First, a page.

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200 arrested after Nigeria massacre

JOS, Nigeria (BP)–Police in central Nigeria have arrested about 200 people following the March 7 massacre in which as many as 500 Christians were murdered in nighttime raids by ethnic Fulani Muslims.

Rampaging Fulani herdsmen used machetes to kill the mostly ethnic Berom victims, including many women and children, in three farming villages near the city of Jos in Nigeria’s Plateau state. About 75 houses also were burned.

Authorities have filed murder charges against 49 of those arrested.

Some of those arrested said the attack was in revenge for the deaths of Muslims in January, when several days of fighting between Muslim and Christian mobs killed more than 400 people — mostly Muslims.

Survivors of the March 7 attack told authorities that houses were set ablaze and residents were slaughtered as they ran from their burning homes, news services reported.

The attackers asked people “Who are you?” in Fulani, a language used mostly by Muslims, and killed those who did not answer back in Fulani, the Associated Press reported.

Plateau state’s police commissioner, Ikechukwu Aduba, said police could confirm only 109 deaths but a Nigerian Red Cross official told The New York Times the number of dead “possibly” was greater than the 332 bodies buried in a mass grave. A Nigerian human rights group, the Civil Rights Congress, said its members had counted 492 bodies.

Tensions in the area are rooted in a complex set of ethnic, religious, political and economic factors.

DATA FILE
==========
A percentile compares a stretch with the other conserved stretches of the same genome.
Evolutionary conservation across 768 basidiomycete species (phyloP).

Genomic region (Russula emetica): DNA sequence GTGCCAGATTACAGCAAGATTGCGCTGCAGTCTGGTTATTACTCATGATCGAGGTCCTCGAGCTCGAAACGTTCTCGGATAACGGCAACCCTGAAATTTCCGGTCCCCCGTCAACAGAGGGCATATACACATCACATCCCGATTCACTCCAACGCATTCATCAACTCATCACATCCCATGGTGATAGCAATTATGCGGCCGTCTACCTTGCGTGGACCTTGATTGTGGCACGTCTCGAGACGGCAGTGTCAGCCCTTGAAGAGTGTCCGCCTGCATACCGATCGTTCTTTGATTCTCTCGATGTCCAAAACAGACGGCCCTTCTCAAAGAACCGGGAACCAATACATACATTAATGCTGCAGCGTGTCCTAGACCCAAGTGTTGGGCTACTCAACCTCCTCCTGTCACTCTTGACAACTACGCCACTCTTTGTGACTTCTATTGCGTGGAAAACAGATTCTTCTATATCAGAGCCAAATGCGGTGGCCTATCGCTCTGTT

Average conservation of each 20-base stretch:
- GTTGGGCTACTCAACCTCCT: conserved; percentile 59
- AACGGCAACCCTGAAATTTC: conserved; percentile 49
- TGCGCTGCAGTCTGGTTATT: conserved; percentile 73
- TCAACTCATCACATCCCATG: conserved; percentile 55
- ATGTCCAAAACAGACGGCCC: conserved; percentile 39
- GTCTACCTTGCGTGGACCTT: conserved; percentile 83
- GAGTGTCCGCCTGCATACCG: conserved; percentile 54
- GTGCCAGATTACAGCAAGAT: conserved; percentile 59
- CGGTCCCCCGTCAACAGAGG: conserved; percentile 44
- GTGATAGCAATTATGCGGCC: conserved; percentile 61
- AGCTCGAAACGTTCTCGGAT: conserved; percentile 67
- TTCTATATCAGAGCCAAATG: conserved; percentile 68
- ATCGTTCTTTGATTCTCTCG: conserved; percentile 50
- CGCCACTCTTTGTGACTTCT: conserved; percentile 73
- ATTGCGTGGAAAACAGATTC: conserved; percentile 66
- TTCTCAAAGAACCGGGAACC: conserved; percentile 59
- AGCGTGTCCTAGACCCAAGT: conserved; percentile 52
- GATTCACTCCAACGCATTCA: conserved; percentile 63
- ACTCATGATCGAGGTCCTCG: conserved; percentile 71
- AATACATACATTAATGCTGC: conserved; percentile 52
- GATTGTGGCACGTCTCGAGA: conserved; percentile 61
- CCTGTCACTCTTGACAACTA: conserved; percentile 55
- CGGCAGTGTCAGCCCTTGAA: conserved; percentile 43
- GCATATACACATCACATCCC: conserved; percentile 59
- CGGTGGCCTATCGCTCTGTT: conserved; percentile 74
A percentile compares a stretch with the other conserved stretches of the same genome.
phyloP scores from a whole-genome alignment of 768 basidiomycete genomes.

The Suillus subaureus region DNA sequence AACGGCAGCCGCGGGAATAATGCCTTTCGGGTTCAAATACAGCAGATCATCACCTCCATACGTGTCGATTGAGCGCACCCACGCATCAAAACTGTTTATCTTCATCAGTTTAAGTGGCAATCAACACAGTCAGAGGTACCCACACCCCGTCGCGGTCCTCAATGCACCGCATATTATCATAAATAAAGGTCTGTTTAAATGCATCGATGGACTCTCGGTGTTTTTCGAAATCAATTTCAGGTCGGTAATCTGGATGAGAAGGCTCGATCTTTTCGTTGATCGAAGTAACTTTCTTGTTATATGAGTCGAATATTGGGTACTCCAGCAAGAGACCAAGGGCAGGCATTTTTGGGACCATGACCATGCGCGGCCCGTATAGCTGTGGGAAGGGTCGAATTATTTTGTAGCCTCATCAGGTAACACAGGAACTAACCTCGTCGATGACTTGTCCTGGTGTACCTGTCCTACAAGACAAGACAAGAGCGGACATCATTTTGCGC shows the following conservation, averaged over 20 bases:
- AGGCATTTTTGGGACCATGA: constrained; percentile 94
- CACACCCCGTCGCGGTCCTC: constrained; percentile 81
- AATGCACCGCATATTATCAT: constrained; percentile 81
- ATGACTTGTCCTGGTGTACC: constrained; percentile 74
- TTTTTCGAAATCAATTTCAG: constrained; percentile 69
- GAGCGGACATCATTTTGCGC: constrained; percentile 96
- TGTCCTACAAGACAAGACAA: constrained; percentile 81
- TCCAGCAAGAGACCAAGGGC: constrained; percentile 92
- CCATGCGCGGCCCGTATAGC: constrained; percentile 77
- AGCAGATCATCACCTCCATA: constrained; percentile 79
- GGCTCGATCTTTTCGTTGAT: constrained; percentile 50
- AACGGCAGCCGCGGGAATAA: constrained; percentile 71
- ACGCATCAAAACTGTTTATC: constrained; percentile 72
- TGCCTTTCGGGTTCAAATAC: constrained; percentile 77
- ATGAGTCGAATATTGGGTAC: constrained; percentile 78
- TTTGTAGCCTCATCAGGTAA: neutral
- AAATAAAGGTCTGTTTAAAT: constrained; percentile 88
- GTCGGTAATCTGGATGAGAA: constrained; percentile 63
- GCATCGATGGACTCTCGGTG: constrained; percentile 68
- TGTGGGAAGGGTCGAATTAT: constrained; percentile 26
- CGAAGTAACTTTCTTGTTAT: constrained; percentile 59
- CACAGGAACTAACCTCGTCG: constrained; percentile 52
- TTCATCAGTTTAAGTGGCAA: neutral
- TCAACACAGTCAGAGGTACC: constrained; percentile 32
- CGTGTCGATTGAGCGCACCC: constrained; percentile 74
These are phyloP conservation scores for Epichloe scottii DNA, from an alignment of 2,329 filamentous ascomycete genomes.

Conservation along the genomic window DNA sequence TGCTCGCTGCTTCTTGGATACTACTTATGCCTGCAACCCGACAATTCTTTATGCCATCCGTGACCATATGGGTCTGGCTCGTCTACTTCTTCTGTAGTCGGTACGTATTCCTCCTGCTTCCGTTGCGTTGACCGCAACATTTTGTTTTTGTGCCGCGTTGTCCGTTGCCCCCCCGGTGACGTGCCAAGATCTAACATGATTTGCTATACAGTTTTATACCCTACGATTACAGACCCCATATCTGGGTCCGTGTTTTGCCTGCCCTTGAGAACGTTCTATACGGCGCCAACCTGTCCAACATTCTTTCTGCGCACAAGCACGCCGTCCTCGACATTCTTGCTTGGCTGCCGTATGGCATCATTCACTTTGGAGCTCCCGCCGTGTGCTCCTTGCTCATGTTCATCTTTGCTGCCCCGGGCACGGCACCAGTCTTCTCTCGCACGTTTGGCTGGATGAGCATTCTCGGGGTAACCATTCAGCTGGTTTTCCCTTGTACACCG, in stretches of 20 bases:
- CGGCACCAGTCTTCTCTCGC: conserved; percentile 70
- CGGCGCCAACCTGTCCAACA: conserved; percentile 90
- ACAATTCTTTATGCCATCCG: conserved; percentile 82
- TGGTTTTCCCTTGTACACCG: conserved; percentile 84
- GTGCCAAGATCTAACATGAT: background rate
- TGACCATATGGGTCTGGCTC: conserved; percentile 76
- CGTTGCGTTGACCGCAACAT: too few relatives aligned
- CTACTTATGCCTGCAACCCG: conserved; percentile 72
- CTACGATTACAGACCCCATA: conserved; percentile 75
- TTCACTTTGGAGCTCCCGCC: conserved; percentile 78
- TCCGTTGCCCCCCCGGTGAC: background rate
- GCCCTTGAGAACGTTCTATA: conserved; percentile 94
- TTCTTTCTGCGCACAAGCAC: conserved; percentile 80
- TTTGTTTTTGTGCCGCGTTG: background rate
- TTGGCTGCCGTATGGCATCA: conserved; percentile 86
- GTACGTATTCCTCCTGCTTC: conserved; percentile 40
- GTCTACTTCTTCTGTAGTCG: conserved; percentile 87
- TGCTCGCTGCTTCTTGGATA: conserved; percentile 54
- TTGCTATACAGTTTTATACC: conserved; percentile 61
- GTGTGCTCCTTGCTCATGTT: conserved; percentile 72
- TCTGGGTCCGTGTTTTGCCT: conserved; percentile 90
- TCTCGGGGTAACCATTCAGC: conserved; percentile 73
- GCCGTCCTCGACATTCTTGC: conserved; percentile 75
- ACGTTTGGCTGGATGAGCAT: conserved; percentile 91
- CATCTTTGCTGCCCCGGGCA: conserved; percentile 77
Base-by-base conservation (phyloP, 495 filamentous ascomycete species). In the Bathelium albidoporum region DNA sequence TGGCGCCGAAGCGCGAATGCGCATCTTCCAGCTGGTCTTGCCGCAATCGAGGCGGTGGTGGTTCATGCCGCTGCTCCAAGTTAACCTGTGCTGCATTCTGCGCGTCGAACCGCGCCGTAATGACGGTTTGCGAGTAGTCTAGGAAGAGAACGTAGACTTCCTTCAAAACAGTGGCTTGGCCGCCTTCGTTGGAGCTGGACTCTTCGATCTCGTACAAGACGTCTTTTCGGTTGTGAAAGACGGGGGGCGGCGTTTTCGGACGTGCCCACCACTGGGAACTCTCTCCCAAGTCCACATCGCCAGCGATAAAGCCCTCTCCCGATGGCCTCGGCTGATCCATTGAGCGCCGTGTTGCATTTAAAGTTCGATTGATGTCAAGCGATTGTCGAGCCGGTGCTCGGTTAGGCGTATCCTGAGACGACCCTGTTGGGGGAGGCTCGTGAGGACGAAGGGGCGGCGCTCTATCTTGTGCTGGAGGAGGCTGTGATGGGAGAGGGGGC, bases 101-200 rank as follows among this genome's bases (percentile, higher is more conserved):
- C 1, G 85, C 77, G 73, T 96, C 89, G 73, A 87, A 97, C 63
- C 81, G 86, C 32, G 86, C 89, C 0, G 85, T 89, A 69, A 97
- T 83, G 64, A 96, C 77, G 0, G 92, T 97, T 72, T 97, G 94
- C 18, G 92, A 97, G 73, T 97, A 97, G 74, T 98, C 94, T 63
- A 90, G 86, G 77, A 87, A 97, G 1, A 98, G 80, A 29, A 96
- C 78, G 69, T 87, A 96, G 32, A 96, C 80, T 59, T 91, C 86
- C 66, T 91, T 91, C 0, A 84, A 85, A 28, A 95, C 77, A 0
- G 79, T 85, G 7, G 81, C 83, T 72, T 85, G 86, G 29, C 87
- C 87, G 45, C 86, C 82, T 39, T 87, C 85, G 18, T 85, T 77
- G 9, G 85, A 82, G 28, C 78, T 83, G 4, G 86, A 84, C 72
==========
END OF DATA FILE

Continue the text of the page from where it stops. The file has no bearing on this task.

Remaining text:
Jos, a city of about 800,000 people, lies in a fertile “middle belt” of Nigeria where nomadic Fulani herdsmen vie for land against mostly Christian farmers. While northern Nigeria is predominantly Muslim and the south is mostly Christian, “Jos is a mini-Nigeria. All segments of Nigeria are here,” Aduba told the Associated Press. Muslims are seen as “settlers” and are ineligible for political office, while the mostly Christian “indigenes” have more social and economic opportunity. The police and military, however, are dominated by Muslims. Christians mostly support the ruling party, while Muslims generally back the opposition party.

The recent violence in Jos dates back to September 2001 rioting in which mobs of Christian young men roved the streets, killing people who identified themselves as Muslim. More than 1,000 people died in that rampage, according to the Associated Press. In 2004, mob violence claimed 700 lives and more than 300 died during a riot in 2008.
Compiled by Baptist Press assistant editor Mark Kelly

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